CP Rail: Scarborough Industrial Spur

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(Peter Newman shot this photo of a CP crew working the Scarborough Industrial Spur in 1975. This is an ideal prototype for an achievable layout. Click on the image to see a larger version, with Peter’s story, on the Railpictures.ca photo site.)

My friend Regan Johnson recently asked me for ideas for an HO scale layout to fit around the walls of his home office. He wanted something based – or at least inspired by – a prototype. He wanted space for lots of structures. And he wanted it to fit existing benchwork for a layout that he has now outgrown.

About the same time, the Toronto Railway Historical Association published a track map and customer list on its Facebook page for CP Rail’s Scarborough Industrial Spur. These can also be found on the Old Time Trains website, so I’ve reproduced them here, along with a Google Earth view overlaid with the track maps from the Southern Ontario Railway Map project:

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(CP Rail in Red, CNR in Green)

This short (3.4 mile) spur in Scarborough – now the east end of the amalgamated Toronto – served a number of small industries, a couple of larger customers and a small team track facility.

I shared the track map with Regan and he thought it would make a suitable prototype. We exchanged several emails and as a result, I developed a plan to give us a starting point for a discussion over dinner. Turns out he liked the plan, so we’ve moved directly to plans to build this in his home office.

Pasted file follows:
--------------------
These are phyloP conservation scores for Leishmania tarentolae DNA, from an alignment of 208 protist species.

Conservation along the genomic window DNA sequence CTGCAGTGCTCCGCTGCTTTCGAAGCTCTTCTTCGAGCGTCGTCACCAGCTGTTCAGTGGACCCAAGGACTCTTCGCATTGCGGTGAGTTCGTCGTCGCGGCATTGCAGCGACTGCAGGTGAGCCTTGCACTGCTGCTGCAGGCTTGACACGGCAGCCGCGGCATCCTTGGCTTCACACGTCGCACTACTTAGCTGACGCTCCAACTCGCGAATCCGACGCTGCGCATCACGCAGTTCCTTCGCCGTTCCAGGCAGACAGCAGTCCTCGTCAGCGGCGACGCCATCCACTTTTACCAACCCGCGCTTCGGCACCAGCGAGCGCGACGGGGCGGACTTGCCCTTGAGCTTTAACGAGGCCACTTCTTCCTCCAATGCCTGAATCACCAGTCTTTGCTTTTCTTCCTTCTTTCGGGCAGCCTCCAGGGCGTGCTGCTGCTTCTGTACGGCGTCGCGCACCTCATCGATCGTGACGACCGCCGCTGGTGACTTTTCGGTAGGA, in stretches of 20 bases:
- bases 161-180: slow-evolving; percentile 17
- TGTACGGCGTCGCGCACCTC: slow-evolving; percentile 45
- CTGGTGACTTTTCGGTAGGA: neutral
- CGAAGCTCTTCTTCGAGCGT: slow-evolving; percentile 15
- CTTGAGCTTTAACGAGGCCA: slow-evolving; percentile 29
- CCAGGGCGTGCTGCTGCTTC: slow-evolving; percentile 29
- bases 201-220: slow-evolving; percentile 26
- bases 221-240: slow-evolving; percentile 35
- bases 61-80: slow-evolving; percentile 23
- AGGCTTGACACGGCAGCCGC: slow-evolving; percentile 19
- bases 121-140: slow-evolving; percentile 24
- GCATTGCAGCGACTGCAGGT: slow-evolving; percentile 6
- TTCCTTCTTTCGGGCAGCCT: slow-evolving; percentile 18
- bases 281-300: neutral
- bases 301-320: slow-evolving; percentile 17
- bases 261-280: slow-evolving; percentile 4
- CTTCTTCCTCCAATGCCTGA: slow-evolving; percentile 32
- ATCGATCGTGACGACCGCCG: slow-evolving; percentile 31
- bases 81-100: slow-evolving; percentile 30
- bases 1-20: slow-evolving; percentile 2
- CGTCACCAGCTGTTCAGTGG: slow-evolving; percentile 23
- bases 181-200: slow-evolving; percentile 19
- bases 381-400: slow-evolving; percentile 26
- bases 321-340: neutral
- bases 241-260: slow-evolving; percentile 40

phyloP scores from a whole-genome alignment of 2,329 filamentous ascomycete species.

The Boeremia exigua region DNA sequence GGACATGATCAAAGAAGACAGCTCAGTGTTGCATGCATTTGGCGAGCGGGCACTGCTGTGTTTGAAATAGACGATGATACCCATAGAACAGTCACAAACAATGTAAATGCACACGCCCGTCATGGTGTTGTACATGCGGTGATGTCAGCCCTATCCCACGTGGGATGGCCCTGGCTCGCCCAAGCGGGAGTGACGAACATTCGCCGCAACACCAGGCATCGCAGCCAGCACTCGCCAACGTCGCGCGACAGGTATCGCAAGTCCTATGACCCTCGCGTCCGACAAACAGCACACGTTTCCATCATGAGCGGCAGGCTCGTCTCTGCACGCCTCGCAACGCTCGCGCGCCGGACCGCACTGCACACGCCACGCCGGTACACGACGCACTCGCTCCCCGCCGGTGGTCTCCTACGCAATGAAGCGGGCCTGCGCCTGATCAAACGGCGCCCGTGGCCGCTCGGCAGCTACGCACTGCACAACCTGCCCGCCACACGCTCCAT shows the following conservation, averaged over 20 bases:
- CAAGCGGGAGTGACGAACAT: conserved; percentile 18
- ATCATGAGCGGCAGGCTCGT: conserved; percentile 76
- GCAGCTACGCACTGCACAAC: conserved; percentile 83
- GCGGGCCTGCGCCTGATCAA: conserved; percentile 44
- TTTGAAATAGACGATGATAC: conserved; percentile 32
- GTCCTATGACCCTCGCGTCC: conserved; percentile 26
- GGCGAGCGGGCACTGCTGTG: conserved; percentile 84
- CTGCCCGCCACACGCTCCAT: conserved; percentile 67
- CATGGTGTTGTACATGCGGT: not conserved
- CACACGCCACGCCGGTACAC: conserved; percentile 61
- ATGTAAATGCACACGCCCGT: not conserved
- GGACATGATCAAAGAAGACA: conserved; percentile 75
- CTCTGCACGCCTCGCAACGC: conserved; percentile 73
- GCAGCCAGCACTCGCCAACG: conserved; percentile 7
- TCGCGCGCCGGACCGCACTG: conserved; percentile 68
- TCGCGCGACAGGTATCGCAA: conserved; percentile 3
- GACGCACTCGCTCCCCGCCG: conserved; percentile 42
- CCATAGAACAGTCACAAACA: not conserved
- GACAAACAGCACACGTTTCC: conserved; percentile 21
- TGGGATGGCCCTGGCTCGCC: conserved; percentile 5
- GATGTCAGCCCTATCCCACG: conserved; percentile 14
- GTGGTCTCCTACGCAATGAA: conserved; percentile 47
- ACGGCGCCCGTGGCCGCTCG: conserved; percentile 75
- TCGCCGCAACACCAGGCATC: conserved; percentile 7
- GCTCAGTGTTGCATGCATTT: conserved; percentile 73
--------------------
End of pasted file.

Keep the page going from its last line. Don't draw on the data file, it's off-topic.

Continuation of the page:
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Given how modest the space is, the layout plan is “inspired by” the Scarborough Industrial Track, rather than a faithful reproduction of it. The idea was to capture some of the typical operations of a suburban switching spur, along the lines of those advocated by Lance Mindheim, but with a southern Ontario aesthetic.

In the plan above, the structures are pencilled in as the final positions would depend on the kits or plans Regan wants to build. And since he requested it, I swapped out IBM for a brewery.

Regan wanted the option of continuous run so he could have a train circle the home office as he worked, so I’ve accommodated that by including a lift-out section to bridge the entryway. At other times – including during formal operating sessions – this would be removed and the track along the right wall would become a spur serving Warden Lumber. An extension could be fitted, as shown, to provide more room for spotting cars.

In normal operations, a train would start staged on the main at lower right. It would enter the scene and then use the main and storage track to sort its cars. Rather than switch everything at once, it would work in zones – perhaps working the lumber yard, then the brewery, and then returning any lifts to the storage track to exchange for cars destined for the warehouses at 351, 353 and 361. Finally, cars for the facing point spurs – the scrap dealer (344) and team yard (356, 358) – would be handled in a third trip along the spur.

With the benchwork already in place, construction should start early in the new year with a turnout-building party, using a Fast Tracks Code 70 #6 fixture. The turnout to 344 is in the street, and will be fun to build. We’ll likely start with most of a turnout built in the Fast Tracks fixture then add longer guard rails to represent trackage in the pavement, finishing off with a single point switch.

Even in a modest space that’s used for other purposes in addition to the layout, it’s possible to develop a plan that’s at least inspired by a prototype and without overcrowding, that will offer a couple of hours of entertaining switching. I look forward to operating sessions on this layout!